Perhaps they were inspired by new mom Sweet Pea and her shark ray pups, or maybe it was countless human moms pushing strollers by exhibits. Or it could be they were simply swept away with the romance of spring.
Whatever the case, a number of reptiles and amphibians at the Newport Aquarium are in the process of becoming new parents — the first time these particular species have reproduced at the facility.
Herpetologists have eggs incubating both on- and offsite for three species of dart frogs, ringed map turtles and panther chameleons. According to herpetologist Ryan Dumas, some of the mating pairs have spent several years together, so the sudden uptick in activity came as a bit of a surprise. He said sometimes it takes animals time to get comfortable in their environment as well as to find the right mate for things to start progressing.
“Spring is a very big time for animal reproduction for a lot of things,” he said. “Animals can feel barometric pressure even though they’re not in their native habitat; they can definitely feel the seasons more than we can, and they know when spring arrives. Spring usually … is accompanied with a lot of low-pressure systems, so you get a lot of storms. Storms for amphibians are big turn-ons, and they start making noise.”
“You can go down to the frog bog and, after our misting systems kick on, you can hear all the dart frogs will start singing,” herpetologist Erin Muldoon said.
Something spurred romance in the frog bog, apparent in the several sets of eggs she discovered. The first set produced only one living tadpole, currently in the nursery. She’s now watching a second set of 11 eggs, which will take somewhere between 12 and 18 days to hatch, then an additional month to completely transform from tadpole to frog.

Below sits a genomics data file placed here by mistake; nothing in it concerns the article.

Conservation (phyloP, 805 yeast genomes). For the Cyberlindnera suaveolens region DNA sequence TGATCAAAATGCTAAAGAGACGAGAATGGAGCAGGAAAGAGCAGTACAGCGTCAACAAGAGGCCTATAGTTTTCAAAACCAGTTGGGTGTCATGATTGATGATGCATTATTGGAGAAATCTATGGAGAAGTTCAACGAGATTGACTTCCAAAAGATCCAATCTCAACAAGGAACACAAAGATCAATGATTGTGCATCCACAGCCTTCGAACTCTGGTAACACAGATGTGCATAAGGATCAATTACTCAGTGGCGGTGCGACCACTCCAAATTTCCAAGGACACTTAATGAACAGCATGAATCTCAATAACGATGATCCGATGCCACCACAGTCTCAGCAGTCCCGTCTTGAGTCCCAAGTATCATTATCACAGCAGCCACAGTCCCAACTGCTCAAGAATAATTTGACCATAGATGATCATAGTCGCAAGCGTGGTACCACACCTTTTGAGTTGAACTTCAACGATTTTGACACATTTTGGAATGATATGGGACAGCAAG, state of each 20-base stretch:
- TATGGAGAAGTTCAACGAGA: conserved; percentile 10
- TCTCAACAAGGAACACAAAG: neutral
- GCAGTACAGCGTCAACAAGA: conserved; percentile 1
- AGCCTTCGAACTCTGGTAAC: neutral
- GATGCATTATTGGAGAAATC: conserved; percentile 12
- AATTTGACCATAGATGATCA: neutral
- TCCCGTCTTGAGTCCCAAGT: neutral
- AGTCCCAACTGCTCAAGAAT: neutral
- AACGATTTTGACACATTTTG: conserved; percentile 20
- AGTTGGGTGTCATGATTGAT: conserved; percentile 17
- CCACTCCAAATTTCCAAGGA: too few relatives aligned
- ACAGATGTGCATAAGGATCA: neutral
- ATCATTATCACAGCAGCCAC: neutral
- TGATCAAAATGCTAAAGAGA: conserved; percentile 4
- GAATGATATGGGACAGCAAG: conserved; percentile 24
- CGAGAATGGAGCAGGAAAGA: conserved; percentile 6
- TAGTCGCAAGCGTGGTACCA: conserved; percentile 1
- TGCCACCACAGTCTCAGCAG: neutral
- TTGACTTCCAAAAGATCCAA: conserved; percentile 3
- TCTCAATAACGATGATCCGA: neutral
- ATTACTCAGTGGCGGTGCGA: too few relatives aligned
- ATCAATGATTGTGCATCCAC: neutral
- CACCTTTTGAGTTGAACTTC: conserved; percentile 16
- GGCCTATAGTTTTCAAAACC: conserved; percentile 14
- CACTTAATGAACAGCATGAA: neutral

“And I have no idea what species they are, because I have multiple species of dart frogs all in the same tank,” she said “All the tadpoles will look exactly the same until they get their front legs. So that’s when they first get their color, so we’ll know what it is.”
While dart frogs are known for poison they secrete through their skin, Muldoon explained that the dart frogs on exhibit are non-toxic. She said in the wild, dart frogs gain toxicity from eating certain poisonous beetles and ants, while in the Newport facility they’re only fed non-toxic crickets, fruit flies and bean beetles.
“They’re harmless,” she said, “(but) they don’t really know that. They still think they’re big and bad. The most poisonous vertebrate on the planet is actually a dart frog. It’s the golden dart frog. So they can be really dangerous in the wild.”
From the extremely toxic to the very rare, Dumas said he’s especially excited about eggs slated to hatch soon from a breeding pair of ringed map turtles currently living in their offsite facility. He explained that the rare species claim only one single habitat on the planet: the Pearl River in Louisiana. Currently, he said, fewer than 40 are housed in captivity in accredited Association of Zoos and Aquariums facilities within the U.S.
Since the species is considered “vulnerable,” they’re included as part of the Species Survival Plan (SSP), which oversees breeding of animals. Newport’s current breeding pair was recommended due to their optimal genetic viability.